This is an 1899 Victor Gillam political cartoon ridiculing the paltry election returns for supporters of William Jennings Bryan and the free silver movement in the elections of 1899, published in Judge magazine. Here, William Jennings Bryan is dressed in a traditional harlequin outfit (a favorite way of depicting him in Judge) and is being lectured by the Republican boss and Senator Mark Hanna about the losses suffered by candidates who supported free silver in the 1899 elections. Other major figures in the Republican party, including President William McKinley, Vice President Theodore Roosevelt, and Senator Thomas Platt of New York, are illustrated enjoying mocking the fool and his belief in free silver.
Free Silver in the United StatesFree Silver began as a political issue in 1873 with the passage of the Fourth Coinage Act, which abolished the use of silver as legal tender in the United States. Supporters of free silver wanted to reestablish a bimetallic system and the use of silver dollars at a fixed 16-to-1 ratio against dollar coins minted with gold. The issue reached its peak from 1893 to 1896, when the Panic of 1893 created serious economic problems and high levels of debt for the poorer parts of American society. Free silver advocates believed that access to silver would allow individuals with high levels of debt (mostly farmers) to more easily pay off their loans and lighten the credit burdens.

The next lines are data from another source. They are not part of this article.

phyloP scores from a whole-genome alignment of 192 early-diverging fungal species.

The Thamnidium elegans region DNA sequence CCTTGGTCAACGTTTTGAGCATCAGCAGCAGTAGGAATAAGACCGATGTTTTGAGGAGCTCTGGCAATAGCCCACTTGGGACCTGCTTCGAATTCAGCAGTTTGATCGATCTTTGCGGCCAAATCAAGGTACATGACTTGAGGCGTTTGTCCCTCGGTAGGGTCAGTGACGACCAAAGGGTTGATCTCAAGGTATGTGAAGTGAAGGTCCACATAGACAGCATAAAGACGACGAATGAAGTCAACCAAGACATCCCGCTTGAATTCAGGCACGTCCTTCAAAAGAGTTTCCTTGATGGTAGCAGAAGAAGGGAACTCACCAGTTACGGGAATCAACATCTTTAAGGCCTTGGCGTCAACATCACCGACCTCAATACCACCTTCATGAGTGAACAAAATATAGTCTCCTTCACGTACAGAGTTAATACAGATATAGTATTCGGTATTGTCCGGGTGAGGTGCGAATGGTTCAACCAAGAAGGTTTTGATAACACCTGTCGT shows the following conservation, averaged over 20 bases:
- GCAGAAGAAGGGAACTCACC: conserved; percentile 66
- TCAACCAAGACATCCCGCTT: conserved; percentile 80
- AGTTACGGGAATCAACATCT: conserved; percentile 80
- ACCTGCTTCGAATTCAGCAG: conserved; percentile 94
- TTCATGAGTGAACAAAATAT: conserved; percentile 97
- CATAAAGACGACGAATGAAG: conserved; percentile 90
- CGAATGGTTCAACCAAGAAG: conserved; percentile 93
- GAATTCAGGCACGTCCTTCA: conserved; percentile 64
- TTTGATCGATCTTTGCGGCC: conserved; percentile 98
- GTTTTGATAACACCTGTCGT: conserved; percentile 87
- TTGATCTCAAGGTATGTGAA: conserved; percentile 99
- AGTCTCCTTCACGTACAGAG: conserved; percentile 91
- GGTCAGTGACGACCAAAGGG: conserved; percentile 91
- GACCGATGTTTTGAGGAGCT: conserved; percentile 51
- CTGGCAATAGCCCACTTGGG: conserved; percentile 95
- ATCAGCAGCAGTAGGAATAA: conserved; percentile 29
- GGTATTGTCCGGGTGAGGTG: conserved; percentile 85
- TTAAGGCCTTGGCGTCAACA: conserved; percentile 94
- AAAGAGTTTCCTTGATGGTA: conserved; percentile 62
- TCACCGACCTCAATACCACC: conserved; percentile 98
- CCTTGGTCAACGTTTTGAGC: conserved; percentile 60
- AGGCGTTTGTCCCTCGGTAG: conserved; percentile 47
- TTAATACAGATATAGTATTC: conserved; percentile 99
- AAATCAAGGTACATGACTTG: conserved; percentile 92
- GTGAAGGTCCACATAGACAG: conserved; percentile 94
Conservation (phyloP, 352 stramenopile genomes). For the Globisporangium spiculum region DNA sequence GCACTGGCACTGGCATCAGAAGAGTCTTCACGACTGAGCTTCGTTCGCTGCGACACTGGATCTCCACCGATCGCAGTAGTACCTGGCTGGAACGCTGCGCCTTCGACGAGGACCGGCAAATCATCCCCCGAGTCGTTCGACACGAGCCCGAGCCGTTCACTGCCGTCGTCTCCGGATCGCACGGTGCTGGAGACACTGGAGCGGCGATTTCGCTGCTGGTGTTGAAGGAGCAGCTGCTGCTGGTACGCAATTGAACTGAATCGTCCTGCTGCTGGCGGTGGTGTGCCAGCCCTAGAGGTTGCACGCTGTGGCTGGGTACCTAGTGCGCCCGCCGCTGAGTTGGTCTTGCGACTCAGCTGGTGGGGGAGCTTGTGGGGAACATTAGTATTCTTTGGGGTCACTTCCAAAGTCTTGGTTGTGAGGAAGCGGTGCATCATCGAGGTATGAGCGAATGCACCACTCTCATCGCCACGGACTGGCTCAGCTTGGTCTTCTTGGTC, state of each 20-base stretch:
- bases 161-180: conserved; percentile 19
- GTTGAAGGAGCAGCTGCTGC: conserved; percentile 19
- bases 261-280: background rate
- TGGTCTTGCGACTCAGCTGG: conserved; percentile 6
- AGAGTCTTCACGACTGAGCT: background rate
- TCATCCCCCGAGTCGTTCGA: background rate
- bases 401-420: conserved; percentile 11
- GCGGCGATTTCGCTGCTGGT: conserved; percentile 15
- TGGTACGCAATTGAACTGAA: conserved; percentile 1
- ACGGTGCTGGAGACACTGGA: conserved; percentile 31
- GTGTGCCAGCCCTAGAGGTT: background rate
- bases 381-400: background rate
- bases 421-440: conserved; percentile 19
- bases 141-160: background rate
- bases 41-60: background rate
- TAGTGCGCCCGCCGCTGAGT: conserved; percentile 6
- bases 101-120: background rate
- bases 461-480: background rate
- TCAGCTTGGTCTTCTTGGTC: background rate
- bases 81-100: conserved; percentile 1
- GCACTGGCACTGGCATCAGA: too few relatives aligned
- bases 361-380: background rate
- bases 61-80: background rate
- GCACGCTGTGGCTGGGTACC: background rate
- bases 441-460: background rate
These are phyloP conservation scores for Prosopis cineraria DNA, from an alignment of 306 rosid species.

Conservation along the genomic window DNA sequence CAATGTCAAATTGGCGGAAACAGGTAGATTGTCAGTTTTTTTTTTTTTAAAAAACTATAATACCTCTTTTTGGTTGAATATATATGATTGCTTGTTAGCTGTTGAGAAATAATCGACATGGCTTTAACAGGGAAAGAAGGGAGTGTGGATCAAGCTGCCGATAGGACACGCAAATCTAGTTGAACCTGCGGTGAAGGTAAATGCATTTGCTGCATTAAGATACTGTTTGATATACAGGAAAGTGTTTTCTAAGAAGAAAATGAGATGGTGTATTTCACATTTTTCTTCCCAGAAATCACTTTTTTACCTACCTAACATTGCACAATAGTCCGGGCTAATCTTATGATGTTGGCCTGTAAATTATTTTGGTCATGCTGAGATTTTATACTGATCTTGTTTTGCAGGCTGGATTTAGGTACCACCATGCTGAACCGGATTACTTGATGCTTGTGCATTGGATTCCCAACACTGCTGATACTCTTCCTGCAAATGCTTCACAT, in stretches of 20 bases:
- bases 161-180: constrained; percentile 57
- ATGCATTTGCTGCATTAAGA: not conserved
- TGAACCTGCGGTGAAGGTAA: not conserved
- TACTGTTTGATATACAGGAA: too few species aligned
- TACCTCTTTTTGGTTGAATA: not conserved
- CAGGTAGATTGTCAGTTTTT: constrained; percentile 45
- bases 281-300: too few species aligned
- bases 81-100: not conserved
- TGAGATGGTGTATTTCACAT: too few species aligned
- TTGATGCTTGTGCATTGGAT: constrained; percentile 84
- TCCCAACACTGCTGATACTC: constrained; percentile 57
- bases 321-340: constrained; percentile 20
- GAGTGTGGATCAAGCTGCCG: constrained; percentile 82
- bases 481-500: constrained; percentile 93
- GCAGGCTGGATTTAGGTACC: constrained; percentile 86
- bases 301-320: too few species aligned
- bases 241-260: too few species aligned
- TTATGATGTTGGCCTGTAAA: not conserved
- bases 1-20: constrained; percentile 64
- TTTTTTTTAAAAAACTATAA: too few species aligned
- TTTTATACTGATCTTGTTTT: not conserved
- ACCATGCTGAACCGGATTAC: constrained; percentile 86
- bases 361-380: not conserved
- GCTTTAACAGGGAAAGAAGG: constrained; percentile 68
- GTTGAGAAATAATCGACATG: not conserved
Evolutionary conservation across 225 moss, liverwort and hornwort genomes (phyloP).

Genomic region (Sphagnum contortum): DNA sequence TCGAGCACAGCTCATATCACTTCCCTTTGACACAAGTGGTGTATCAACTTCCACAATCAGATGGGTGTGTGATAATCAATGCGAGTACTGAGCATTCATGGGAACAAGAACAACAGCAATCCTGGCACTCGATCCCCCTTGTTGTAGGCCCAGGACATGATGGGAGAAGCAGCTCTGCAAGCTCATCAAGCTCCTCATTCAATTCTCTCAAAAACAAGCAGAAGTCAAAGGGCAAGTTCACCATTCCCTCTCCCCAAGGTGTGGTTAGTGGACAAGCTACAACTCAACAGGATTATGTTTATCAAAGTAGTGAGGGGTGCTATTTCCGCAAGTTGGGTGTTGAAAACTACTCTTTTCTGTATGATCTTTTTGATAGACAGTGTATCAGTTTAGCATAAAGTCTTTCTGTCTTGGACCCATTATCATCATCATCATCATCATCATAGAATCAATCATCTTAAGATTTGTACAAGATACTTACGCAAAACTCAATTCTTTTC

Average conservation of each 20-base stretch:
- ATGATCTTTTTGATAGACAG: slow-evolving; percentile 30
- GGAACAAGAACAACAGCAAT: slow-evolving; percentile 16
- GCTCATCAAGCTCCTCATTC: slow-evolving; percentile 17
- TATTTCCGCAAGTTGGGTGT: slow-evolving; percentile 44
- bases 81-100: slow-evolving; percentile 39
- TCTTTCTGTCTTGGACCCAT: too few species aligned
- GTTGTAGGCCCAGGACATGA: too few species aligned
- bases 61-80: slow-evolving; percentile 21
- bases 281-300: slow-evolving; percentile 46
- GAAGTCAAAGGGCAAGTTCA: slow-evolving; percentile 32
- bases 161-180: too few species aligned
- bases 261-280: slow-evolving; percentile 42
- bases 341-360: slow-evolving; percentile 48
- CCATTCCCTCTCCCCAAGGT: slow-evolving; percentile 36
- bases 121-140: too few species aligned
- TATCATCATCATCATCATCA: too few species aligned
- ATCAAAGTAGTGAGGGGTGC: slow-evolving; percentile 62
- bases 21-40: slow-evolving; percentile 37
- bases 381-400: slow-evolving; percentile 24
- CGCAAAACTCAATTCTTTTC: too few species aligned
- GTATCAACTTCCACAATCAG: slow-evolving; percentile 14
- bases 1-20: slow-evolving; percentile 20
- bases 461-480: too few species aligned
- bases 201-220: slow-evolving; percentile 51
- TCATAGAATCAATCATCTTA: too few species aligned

William Jennings Bryan of Nebraska was a major supporter of free silver and was the Democratic nominee for president in 1896 and 1900, when he ran on a Free Silver platform. He was soundly defeated in both elections, as were other candidates who supported free silver. After the 1896 election, the United States officially moved to the gold standard, making the support of free silver outdated at best. By Bryan's presidential campaign of 1900, free silver as a political issue had become even more of a nonstarter than it had been. Democratic unpopularity, which partially spawned from this issue, led to Republican successes in presidential elections until Woodrow Wilson won the election of 1912.
This cartoon was drawn by Victor Gillam and published in the December 2, 1899 issue of Judge.
Frederick Victor Gillam (c. 1858 - January 29, 1920) was an American political cartoonist, best known for his work in Judge magazine. His work was also published in The St. Louis Dispatch, Denver Times, New York World and New York Globe. He was born in Yorkshire, England and his family immigrated to the United States when Gillam was six year old. His older brother Bernhard Gillam (1856 - 1896) was a famous cartoonist as well, leading Gillam to sign his work 'Victor' or F. Victor' until his brother's death. He was also a member of the New York Press Club and New York Lotos Club. Gillam died in Brooklyn, New York on January 29, 1920. Learn More...
Gillam, V. 'A Great Joke - Bryan Carried Such a Little Bit.' Judge Vo. 37 No. 946, December 2, 1899 (New York: Judge Publishing Company).
Very good. Even overall toning. Wear along original centerfold. Small closed tears along centerfold professionally repaired on verso. Text and cartoons on verso.